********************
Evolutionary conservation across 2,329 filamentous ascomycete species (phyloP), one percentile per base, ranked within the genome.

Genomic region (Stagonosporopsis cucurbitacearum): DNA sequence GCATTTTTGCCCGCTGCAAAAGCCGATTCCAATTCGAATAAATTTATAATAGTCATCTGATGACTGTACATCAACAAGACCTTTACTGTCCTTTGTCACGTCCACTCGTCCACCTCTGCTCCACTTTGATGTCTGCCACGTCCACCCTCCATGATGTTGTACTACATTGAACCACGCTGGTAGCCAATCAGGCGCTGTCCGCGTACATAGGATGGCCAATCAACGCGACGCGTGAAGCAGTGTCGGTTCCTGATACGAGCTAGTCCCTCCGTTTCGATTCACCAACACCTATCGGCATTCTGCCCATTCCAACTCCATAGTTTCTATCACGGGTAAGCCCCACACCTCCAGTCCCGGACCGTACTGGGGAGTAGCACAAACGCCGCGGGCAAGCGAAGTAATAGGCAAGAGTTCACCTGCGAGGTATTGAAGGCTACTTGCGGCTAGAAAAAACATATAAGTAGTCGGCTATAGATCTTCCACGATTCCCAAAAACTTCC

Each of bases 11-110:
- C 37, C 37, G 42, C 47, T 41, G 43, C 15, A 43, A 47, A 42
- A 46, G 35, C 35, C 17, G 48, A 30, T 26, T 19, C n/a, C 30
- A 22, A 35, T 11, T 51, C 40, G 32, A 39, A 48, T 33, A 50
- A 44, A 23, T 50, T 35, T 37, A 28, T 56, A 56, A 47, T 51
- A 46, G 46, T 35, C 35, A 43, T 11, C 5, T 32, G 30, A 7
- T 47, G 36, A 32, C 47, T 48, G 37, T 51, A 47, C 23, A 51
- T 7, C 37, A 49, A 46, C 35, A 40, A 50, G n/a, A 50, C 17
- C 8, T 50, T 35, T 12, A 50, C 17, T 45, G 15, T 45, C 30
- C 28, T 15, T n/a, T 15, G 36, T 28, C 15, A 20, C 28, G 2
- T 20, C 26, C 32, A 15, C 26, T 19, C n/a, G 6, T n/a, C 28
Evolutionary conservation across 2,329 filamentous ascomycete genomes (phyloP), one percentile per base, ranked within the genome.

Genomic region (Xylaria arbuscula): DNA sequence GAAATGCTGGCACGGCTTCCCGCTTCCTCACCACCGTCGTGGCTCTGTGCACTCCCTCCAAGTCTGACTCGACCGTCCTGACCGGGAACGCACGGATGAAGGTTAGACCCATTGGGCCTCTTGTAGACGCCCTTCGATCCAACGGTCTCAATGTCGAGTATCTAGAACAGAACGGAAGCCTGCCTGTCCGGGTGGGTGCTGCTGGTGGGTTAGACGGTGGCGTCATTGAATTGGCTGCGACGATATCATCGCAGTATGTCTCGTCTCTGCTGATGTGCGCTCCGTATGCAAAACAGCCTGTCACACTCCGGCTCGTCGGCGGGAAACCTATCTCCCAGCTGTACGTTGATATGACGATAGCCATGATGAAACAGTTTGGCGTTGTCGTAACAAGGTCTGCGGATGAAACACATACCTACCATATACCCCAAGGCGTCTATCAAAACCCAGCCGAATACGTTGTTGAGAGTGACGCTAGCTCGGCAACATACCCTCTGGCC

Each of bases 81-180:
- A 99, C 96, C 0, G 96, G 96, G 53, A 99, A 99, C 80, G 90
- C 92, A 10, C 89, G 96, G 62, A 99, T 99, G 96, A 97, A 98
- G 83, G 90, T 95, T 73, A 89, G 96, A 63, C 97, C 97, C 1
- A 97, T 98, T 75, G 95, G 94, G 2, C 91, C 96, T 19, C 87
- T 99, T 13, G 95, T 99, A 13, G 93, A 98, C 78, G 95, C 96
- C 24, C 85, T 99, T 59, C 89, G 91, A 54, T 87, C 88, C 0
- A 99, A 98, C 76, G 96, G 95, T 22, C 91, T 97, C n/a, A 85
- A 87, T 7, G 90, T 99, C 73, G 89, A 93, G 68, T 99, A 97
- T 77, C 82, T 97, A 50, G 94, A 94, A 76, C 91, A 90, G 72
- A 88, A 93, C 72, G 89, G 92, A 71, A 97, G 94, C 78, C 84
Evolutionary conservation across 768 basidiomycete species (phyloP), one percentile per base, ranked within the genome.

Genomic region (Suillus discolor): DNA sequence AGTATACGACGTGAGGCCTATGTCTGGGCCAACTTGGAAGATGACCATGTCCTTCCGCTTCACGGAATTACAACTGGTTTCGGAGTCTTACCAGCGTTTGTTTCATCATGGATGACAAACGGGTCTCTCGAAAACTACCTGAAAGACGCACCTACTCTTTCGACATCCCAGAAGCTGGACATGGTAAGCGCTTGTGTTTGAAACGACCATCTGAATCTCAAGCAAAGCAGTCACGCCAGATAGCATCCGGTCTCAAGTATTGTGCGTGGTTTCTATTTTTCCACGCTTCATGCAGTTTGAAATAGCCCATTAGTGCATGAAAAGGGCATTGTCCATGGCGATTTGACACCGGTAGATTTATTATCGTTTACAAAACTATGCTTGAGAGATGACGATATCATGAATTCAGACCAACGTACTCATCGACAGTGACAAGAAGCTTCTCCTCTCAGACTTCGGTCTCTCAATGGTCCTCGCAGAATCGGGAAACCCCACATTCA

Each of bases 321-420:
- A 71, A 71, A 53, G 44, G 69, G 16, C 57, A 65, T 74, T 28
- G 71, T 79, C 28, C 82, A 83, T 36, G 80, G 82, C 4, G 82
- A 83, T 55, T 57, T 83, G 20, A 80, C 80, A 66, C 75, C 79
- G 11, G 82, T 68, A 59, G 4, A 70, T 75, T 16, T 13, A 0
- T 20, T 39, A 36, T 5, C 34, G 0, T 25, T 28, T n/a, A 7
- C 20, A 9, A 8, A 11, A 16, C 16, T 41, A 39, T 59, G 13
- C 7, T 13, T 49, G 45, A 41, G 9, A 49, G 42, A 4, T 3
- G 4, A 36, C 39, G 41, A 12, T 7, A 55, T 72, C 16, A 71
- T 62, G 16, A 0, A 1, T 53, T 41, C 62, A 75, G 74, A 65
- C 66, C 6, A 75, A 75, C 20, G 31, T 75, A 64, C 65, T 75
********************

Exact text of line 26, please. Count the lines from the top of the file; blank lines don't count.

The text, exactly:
- A 88, A 93, C 72, G 89, G 92, A 71, A 97, G 94, C 78, C 84